Today, I had the honour to give one of the keynote talks to Nordiskt statiskermöte, where the slogan for the day was given as
“I’m a statistician. To save time, let’s assume I am never wrong.”
I asked the audience of Nordic statisticians to request hypotheses and more motivated feature sets from their clients, and not to agree to fishing expeditions. Most seemed to agree with that thought!
Slides from my talk are here.
The 39th Annual ACM SIGIR Conference on Research and Development in Information Retrieval was held in Pisa, Italy in July 2016. The Industry Day program, on July 20, chaired by Gilad Mishne of Color Genomics and myself, was a rapid-fire succession of twelve talks, two keynotes by Debora Donato and Hadar Shemtov, and ended with one panel. It was great fun, not least for the chairs!
The program is archived here, with most of the slides.
I had the honour to officiate as an opponent at the public defense of Johan Eklund’s doctoral dissertation With or without context: automatic text categorization using semantic kernels at the Swedish School of Library and Information Science in Borås. Johan used topological models to work out the scope of categorisation approaches, and then performed a number of experiments for text categorisation using variants of distributional approaches.
There were a number of methodological and formal questions to discuss.
- How are the topological models applicable in practice?
- Is a hierarchical knowledge model a reasonable model of human knowledge organisation?
- Johan used only single-term lexical features, aggressively filtered for efficiency. What might happen if we used non-lexical features?
- Johan used standard data sets. The data set quite obviously influenced the result and should be viewed as a parameter for this type of experimentation. How does the palette of categories influence the result? (This was not tested.)
- Is the F1-score as useless a metric as I myself consider it to be. (Johan did not convince me of its usefulness, but neither did I convince him of its uselessness).
Anyone interested in the mathematics of categorisation will be inspired by the models delineated in Johan’s dissertation!
I had the pleasure of giving a talk to the students at Hyper Island at the invitation of Kelly Smith on the sort of things we work with at Gavagai. Slides are here (slides are in Swedish).
The 2nd edition of the SEXI workshop was held in conjunction with the 2016 WSDM conference in San Francisco. (The first edition was held at the 2013 WSDM in Rome). The discussions ranged from filtering content to suit specific audiences to notions of appeal, pleasure, and affect as target measures for evaluating interaction. Eventually some ideas for a shared task were crystallised. A lesson we debated with some interest was why we had such trouble attracting corporate speakers, even while many of the large internet companies are quite engaged in technology with relevance for the topic. The interest was considerably higher at the event in Rome; cultural differences between Europe and the US were thought to have some effect on this. The response from one company which openly works with adult material as a matter of course was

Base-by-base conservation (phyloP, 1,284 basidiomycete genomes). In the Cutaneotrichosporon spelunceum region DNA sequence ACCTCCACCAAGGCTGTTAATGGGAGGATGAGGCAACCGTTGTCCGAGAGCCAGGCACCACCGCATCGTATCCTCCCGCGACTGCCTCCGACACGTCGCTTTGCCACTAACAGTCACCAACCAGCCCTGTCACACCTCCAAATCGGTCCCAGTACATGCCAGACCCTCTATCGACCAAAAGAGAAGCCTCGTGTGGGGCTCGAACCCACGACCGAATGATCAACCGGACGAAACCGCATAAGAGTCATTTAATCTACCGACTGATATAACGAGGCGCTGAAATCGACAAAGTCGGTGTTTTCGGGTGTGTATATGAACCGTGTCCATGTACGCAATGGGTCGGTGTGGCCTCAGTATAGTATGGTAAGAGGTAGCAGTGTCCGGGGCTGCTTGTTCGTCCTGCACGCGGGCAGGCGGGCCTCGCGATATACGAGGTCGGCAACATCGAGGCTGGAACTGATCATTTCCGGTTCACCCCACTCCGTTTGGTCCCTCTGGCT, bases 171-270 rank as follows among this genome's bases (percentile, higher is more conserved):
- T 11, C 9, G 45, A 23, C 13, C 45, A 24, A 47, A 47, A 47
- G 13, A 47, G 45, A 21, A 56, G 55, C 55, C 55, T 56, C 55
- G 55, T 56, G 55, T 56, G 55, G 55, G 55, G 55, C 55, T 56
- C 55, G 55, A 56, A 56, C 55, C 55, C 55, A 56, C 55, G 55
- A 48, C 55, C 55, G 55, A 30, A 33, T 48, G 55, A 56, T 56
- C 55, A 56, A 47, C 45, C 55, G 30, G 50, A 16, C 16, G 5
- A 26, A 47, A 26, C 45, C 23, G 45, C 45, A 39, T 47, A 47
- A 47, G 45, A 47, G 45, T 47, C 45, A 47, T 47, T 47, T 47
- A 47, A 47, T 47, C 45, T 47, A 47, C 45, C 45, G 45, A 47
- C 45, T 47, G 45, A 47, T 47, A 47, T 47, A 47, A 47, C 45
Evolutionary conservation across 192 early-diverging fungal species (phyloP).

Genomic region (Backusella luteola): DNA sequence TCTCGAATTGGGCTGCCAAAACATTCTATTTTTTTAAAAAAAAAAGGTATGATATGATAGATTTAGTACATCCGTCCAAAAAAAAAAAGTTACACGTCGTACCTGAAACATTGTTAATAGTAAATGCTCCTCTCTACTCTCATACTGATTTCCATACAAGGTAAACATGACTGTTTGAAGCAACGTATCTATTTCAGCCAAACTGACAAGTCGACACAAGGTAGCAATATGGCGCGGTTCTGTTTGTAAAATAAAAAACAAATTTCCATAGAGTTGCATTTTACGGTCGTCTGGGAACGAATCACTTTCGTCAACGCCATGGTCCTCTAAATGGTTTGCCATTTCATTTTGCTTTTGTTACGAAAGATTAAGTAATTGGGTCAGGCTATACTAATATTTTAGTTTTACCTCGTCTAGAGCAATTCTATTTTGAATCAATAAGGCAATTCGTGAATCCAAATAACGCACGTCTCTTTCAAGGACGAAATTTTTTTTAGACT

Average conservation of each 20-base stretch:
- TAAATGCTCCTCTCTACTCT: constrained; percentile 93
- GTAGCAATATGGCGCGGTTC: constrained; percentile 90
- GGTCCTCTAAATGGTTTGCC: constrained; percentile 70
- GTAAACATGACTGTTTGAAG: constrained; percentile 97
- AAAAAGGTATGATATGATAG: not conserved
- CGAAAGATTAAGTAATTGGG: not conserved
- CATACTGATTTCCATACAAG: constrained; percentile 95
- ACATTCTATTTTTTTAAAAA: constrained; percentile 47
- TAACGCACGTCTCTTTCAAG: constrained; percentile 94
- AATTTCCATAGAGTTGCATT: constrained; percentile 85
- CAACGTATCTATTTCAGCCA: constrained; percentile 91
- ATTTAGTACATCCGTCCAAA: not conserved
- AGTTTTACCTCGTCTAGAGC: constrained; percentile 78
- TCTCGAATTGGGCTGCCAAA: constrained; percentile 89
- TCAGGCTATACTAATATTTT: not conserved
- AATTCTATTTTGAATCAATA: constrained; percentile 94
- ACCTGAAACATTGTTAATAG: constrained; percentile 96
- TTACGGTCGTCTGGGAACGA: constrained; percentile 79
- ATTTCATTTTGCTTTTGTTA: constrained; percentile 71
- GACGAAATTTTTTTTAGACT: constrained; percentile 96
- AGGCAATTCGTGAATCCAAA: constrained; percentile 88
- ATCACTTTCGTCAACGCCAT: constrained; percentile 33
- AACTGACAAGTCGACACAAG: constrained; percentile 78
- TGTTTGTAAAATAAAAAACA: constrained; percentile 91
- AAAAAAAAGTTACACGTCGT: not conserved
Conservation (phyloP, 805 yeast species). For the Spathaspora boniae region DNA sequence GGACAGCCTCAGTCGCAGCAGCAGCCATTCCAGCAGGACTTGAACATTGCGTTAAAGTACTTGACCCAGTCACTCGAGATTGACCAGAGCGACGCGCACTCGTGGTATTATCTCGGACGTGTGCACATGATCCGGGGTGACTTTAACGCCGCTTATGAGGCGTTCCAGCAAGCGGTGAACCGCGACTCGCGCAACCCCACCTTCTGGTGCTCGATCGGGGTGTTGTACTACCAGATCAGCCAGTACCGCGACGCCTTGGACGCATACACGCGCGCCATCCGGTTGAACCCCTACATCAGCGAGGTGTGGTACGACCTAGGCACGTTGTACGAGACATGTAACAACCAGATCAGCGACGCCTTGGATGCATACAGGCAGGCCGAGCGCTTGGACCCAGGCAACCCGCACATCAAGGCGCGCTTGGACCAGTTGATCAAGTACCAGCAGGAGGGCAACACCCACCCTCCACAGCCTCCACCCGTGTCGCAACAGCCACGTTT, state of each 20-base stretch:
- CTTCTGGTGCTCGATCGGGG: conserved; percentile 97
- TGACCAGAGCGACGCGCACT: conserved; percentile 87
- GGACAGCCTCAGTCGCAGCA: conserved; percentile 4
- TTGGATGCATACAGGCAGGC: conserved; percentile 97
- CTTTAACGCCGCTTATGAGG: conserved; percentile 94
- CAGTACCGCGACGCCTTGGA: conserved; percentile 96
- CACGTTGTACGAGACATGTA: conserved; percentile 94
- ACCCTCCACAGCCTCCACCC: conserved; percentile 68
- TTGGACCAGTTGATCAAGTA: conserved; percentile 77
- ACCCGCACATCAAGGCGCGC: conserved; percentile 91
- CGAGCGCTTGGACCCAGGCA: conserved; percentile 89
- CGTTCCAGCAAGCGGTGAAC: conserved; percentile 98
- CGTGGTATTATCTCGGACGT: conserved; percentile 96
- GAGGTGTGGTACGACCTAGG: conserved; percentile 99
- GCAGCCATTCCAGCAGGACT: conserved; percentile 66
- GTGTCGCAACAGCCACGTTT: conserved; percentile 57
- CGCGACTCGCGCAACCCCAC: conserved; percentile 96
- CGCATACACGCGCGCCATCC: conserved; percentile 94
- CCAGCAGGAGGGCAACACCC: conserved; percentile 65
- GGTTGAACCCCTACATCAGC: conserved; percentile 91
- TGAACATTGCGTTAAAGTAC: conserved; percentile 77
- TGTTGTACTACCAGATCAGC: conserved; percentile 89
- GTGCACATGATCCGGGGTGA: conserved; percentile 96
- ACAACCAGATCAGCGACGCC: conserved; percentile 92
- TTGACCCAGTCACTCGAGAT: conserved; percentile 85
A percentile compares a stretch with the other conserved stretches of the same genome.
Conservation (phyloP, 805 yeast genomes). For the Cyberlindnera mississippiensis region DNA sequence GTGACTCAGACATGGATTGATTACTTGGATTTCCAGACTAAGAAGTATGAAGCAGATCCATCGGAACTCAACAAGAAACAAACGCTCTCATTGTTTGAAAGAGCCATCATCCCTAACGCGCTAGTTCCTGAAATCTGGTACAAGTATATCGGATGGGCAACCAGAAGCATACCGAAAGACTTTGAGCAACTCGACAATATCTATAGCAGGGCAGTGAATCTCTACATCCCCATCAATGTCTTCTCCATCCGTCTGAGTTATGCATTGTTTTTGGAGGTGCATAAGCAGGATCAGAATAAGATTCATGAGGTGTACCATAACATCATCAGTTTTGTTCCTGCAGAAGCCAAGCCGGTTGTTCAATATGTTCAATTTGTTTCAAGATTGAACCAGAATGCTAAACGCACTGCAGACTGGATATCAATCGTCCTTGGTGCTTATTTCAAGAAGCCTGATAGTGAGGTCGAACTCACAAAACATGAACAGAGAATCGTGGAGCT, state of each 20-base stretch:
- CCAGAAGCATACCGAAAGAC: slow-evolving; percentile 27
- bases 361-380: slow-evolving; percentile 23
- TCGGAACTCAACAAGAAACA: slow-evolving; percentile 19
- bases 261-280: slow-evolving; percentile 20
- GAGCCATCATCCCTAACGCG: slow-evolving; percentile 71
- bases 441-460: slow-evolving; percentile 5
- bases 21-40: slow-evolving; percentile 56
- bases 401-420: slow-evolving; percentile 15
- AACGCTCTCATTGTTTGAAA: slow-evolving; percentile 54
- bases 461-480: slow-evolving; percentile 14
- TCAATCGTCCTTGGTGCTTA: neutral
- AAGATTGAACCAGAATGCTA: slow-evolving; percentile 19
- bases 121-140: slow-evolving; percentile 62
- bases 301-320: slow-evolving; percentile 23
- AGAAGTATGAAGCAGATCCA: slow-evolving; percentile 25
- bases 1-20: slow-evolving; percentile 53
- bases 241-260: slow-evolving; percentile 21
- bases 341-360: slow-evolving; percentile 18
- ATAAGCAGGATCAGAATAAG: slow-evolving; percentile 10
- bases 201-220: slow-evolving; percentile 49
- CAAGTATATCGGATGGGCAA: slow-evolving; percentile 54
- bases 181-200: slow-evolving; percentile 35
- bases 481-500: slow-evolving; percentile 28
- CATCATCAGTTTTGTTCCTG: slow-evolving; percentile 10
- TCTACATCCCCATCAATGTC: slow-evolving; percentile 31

“Thanks for getting in touch. While this sounds very interesting, we are
unfortunately unable to participate.
Thank you and best of luck with the workshop!”
Which of course is somewhat disappointing.
It would seem to be the responsibility of technologists not to be wary of understanding human behaviour if they are to provide better services for those same humans!
I had the pleasure to give a guest seminar on how we use Random Indexing at Gavagai to work with large amounts of text, at CERAS at Stanford University. The seminar was hosted by Love Björnsson who has very interesting data sets which we plan to work with to measure the level of authority and argumentation in topically coherent text.
I was glad to have both Pentti Kanerva who is the originator of Random Indexing, and Martin Kay who supervised my internship on text analysis and translation in 1991 in the seminar! Slides are here.
This year, as previous years, I have given two lectures on evaluation (and some thoughts on application) of information access. Slides are here for the first lecture here for the second lecture.